I haven't been keeping up with the blog, I have been tatting a little, but not a lot. I saw a comment the other day about Anne Orr's baby bootie, or as it's called in the book, Baby Socklet and Shoe. I've tatted it, but the design is a stinker, at least , in my opinion it is. It is pretty and it looks all right when it's finished, but it's one of those piecemeal patterns where you tat a piece and lay it aside, then you tat a different piece and lay it aside, then you connect the pieces together by doing yet more pieces. Pieces drive me nuts.
When people talk about a good pattern, or a nice pattern, or a "go to" pattern, They are often talking about very different things, but they use the same terminology. It must really confuse new tatters. A lot of people looking for something to tat for a christening often choose this pattern. It isn't especially difficult and if I remember correctly it takes about 11 hours to complete. I remember the number because someone asked me what I would charge for making them and I had to figure out the hours and I can't remember if that was for one or the pair, although I think it was the pair. What I DO remember is that having to do the bits and pieces really irritated me, so much so that I did my own version, following along the same lines, but working the whole thing in only 2 pieces. The Anne Orr bootie calls for size 30 and I used a size 50 in mine
Is it a good pattern? Maybe. It's pretty enough and it doesn't have lots of pieces, but if front side/back side is a major issue for you, you'd definitely hate this pattern.
If you are just learning to tat, a design that uses just simple rings and chains is going to be a great pattern, but if you are experienced, that kind of pattern will drive you around the bend with monotony. If you need something for a quick gift, you might gravitate toward something that has a simple design, but if you want to make something with lots of WOW factor, you might want something more elaborate. If you were making a gift for another tatter, you might choose something with lots of clunies, because you know that another tatter will appreciate the time that goes into them, but a non tatter might be just as impressed with something that just uses chains.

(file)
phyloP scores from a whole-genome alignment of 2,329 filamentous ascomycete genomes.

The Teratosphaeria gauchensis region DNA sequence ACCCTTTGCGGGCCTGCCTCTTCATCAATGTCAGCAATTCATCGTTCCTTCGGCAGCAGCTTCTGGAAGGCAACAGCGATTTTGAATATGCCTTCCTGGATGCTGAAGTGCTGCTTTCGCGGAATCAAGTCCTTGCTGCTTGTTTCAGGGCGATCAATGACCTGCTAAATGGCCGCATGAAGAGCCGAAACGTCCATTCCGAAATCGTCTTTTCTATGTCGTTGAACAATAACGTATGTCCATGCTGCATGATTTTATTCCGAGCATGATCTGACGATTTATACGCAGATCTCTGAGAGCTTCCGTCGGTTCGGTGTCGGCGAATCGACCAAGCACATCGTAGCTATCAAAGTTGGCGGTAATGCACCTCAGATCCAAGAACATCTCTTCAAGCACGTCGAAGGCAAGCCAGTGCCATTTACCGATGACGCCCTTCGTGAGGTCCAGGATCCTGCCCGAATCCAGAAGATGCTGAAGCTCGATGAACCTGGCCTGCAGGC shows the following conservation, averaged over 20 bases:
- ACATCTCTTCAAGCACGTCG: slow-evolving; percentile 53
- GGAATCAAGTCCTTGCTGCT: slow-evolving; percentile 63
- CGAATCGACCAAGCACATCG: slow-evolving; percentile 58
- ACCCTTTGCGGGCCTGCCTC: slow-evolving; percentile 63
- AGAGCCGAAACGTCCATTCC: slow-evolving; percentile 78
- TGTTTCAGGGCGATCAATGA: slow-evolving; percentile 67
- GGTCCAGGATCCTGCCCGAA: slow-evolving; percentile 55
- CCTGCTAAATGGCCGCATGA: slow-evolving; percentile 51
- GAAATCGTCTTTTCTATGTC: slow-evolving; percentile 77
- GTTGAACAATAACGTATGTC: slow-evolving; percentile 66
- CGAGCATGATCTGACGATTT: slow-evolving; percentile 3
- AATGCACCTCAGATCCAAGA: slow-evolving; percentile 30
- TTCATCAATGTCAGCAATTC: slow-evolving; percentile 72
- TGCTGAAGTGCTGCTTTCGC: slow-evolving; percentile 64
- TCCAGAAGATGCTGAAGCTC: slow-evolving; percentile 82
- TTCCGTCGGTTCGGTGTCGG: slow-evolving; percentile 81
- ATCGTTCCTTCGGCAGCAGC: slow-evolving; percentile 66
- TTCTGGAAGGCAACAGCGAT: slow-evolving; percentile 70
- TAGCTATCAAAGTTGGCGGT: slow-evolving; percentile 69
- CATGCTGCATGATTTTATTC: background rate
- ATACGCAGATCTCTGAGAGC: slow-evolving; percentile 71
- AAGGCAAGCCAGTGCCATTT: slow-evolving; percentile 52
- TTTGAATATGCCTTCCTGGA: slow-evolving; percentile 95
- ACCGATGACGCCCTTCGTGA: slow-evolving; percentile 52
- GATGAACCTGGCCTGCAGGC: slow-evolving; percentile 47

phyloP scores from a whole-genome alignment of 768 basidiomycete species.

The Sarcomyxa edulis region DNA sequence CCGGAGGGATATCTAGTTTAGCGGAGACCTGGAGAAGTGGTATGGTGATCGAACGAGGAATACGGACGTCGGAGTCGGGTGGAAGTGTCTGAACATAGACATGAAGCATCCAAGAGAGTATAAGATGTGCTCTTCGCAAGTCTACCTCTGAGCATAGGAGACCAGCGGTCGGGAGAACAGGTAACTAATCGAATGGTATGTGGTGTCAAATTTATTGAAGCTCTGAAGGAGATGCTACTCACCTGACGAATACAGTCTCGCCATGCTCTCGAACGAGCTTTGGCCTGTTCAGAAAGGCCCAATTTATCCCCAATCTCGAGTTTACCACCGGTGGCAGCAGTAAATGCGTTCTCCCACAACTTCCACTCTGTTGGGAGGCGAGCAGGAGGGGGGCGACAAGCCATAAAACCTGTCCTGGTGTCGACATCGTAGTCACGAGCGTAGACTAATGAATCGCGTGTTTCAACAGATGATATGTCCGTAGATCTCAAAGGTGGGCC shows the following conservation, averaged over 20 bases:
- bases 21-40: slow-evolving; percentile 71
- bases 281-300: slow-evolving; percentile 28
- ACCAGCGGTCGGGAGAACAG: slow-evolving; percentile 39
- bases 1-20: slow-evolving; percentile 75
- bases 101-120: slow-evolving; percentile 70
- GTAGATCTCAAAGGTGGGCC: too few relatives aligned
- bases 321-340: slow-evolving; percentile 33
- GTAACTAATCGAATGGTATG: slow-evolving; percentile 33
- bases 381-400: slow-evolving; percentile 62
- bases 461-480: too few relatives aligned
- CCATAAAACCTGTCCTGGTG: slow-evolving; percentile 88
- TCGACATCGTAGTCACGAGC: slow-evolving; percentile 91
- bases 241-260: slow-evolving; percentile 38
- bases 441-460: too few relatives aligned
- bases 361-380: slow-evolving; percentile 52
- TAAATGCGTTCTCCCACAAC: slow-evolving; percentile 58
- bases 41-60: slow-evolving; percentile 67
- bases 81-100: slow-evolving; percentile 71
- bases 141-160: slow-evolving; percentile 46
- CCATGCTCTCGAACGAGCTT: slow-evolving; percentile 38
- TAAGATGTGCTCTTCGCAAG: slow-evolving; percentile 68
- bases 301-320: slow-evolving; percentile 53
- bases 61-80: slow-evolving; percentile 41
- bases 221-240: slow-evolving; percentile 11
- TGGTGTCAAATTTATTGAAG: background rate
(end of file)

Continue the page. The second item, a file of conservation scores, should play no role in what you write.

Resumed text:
Sometimes your definition of a good pattern is neither how the finished lace looks, nor the techniques it uses, nor how long it takes to complete, but depends solely on how the pattern is written. Some people don't like using written patterns, and some people can't stand visual patterns.
Now and then, people will refer to a design as being their "go to" pattern and often that simply means that the pattern is their first choice to tat, just because they have it memorized and they don't have to go look for the pattern or refer to a page when they are tatting. That doesn't mean it's particularly pretty, or quick to tat, or well written, it just means it's memorized.
So what about you? What makes a good pattern for you? Is it the visual appeal of the design? Is it the way that it's written? Is it the techniques involved? Or is it something else? Inquiring minds want to know.